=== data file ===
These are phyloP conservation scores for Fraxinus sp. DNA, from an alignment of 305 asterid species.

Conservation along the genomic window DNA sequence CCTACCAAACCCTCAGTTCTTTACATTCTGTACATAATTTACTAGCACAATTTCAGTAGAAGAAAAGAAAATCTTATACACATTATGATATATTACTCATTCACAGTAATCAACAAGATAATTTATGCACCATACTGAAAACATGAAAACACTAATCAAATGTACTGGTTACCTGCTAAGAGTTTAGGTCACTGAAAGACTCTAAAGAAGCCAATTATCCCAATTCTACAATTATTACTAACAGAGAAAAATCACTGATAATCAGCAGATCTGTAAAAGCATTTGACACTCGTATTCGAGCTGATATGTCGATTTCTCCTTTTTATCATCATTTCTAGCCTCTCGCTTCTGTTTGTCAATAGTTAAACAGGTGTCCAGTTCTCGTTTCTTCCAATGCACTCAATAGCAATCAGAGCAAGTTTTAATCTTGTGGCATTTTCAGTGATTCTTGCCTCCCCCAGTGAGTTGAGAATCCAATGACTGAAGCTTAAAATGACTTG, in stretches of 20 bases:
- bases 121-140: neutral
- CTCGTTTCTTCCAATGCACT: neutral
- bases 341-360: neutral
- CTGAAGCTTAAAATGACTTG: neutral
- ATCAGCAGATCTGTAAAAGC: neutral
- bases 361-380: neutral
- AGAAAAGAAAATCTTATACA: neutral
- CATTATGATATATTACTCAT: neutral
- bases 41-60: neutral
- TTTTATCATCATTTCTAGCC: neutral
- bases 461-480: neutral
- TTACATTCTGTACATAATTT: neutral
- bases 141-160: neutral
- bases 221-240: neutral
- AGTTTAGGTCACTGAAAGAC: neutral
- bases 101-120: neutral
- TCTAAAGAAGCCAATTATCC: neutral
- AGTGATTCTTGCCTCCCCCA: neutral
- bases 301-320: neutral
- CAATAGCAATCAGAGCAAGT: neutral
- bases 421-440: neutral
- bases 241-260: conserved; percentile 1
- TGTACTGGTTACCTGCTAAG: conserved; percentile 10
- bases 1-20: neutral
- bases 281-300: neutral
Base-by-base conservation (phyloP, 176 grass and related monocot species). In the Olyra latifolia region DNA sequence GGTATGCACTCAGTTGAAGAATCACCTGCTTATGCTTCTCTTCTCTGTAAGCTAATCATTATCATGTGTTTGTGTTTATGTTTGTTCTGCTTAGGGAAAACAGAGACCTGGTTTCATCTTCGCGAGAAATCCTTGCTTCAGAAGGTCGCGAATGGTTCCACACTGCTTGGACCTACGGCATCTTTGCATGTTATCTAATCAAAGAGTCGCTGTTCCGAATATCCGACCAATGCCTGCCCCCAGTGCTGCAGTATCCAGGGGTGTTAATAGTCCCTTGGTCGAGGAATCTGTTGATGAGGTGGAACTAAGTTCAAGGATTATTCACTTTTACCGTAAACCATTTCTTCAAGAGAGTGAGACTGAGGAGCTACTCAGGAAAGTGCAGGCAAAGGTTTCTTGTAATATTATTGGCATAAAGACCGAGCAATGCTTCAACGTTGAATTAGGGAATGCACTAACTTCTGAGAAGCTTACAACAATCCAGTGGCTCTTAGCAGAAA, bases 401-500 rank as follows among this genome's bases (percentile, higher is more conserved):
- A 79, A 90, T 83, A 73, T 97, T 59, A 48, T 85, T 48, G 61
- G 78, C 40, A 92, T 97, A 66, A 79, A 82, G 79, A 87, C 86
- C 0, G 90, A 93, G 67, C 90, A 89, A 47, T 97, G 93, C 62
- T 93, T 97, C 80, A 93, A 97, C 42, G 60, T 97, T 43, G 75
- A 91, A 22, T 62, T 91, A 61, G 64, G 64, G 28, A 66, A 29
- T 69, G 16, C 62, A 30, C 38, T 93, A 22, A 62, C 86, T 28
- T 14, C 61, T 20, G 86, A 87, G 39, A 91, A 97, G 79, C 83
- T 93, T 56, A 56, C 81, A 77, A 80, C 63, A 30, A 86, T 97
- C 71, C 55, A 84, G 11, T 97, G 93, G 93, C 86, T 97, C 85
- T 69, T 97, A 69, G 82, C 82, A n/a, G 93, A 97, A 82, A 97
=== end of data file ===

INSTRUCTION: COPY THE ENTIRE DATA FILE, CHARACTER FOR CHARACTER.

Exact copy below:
These are phyloP conservation scores for Fraxinus sp. DNA, from an alignment of 305 asterid species.

Conservation along the genomic window DNA sequence CCTACCAAACCCTCAGTTCTTTACATTCTGTACATAATTTACTAGCACAATTTCAGTAGAAGAAAAGAAAATCTTATACACATTATGATATATTACTCATTCACAGTAATCAACAAGATAATTTATGCACCATACTGAAAACATGAAAACACTAATCAAATGTACTGGTTACCTGCTAAGAGTTTAGGTCACTGAAAGACTCTAAAGAAGCCAATTATCCCAATTCTACAATTATTACTAACAGAGAAAAATCACTGATAATCAGCAGATCTGTAAAAGCATTTGACACTCGTATTCGAGCTGATATGTCGATTTCTCCTTTTTATCATCATTTCTAGCCTCTCGCTTCTGTTTGTCAATAGTTAAACAGGTGTCCAGTTCTCGTTTCTTCCAATGCACTCAATAGCAATCAGAGCAAGTTTTAATCTTGTGGCATTTTCAGTGATTCTTGCCTCCCCCAGTGAGTTGAGAATCCAATGACTGAAGCTTAAAATGACTTG, in stretches of 20 bases:
- bases 121-140: neutral
- CTCGTTTCTTCCAATGCACT: neutral
- bases 341-360: neutral
- CTGAAGCTTAAAATGACTTG: neutral
- ATCAGCAGATCTGTAAAAGC: neutral
- bases 361-380: neutral
- AGAAAAGAAAATCTTATACA: neutral
- CATTATGATATATTACTCAT: neutral
- bases 41-60: neutral
- TTTTATCATCATTTCTAGCC: neutral
- bases 461-480: neutral
- TTACATTCTGTACATAATTT: neutral
- bases 141-160: neutral
- bases 221-240: neutral
- AGTTTAGGTCACTGAAAGAC: neutral
- bases 101-120: neutral
- TCTAAAGAAGCCAATTATCC: neutral
- AGTGATTCTTGCCTCCCCCA: neutral
- bases 301-320: neutral
- CAATAGCAATCAGAGCAAGT: neutral
- bases 421-440: neutral
- bases 241-260: conserved; percentile 1
- TGTACTGGTTACCTGCTAAG: conserved; percentile 10
- bases 1-20: neutral
- bases 281-300: neutral
Base-by-base conservation (phyloP, 176 grass and related monocot species). In the Olyra latifolia region DNA sequence GGTATGCACTCAGTTGAAGAATCACCTGCTTATGCTTCTCTTCTCTGTAAGCTAATCATTATCATGTGTTTGTGTTTATGTTTGTTCTGCTTAGGGAAAACAGAGACCTGGTTTCATCTTCGCGAGAAATCCTTGCTTCAGAAGGTCGCGAATGGTTCCACACTGCTTGGACCTACGGCATCTTTGCATGTTATCTAATCAAAGAGTCGCTGTTCCGAATATCCGACCAATGCCTGCCCCCAGTGCTGCAGTATCCAGGGGTGTTAATAGTCCCTTGGTCGAGGAATCTGTTGATGAGGTGGAACTAAGTTCAAGGATTATTCACTTTTACCGTAAACCATTTCTTCAAGAGAGTGAGACTGAGGAGCTACTCAGGAAAGTGCAGGCAAAGGTTTCTTGTAATATTATTGGCATAAAGACCGAGCAATGCTTCAACGTTGAATTAGGGAATGCACTAACTTCTGAGAAGCTTACAACAATCCAGTGGCTCTTAGCAGAAA, bases 401-500 rank as follows among this genome's bases (percentile, higher is more conserved):
- A 79, A 90, T 83, A 73, T 97, T 59, A 48, T 85, T 48, G 61
- G 78, C 40, A 92, T 97, A 66, A 79, A 82, G 79, A 87, C 86
- C 0, G 90, A 93, G 67, C 90, A 89, A 47, T 97, G 93, C 62
- T 93, T 97, C 80, A 93, A 97, C 42, G 60, T 97, T 43, G 75
- A 91, A 22, T 62, T 91, A 61, G 64, G 64, G 28, A 66, A 29
- T 69, G 16, C 62, A 30, C 38, T 93, A 22, A 62, C 86, T 28
- T 14, C 61, T 20, G 86, A 87, G 39, A 91, A 97, G 79, C 83
- T 93, T 56, A 56, C 81, A 77, A 80, C 63, A 30, A 86, T 97
- C 71, C 55, A 84, G 11, T 97, G 93, G 93, C 86, T 97, C 85
- T 69, T 97, A 69, G 82, C 82, A n/a, G 93, A 97, A 82, A 97